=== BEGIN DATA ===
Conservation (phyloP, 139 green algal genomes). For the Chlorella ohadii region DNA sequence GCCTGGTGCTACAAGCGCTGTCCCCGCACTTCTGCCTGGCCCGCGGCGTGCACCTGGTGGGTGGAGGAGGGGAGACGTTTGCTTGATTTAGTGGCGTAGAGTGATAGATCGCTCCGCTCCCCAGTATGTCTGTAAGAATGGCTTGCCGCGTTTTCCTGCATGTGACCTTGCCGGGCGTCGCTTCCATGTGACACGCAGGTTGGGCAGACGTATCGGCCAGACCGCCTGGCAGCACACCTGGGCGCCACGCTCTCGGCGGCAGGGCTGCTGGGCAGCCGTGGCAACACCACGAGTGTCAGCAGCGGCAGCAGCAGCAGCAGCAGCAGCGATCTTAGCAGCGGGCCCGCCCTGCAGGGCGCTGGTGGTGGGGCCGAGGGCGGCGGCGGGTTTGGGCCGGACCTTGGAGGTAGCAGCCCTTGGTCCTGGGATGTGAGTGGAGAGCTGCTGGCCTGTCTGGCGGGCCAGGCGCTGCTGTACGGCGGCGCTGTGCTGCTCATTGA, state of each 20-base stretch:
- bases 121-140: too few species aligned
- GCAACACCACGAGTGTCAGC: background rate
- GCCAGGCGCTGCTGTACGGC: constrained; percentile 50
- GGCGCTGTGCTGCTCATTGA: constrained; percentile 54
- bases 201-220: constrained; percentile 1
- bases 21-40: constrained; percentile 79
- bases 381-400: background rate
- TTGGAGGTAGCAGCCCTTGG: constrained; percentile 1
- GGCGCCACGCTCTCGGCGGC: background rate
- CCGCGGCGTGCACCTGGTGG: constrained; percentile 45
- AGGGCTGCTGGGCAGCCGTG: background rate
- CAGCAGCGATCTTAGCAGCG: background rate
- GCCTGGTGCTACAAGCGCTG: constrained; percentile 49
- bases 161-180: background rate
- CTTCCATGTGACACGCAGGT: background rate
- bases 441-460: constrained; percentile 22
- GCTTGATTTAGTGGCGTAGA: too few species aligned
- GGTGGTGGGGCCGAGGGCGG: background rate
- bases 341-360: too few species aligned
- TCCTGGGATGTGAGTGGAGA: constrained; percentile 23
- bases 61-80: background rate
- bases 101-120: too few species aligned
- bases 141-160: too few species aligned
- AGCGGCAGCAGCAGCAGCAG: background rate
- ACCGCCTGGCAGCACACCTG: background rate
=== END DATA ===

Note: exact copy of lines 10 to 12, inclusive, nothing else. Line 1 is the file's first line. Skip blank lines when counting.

- GGCGCCACGCTCTCGGCGGC: background rate
- CCGCGGCGTGCACCTGGTGG: constrained; percentile 45
- AGGGCTGCTGGGCAGCCGTG: background rate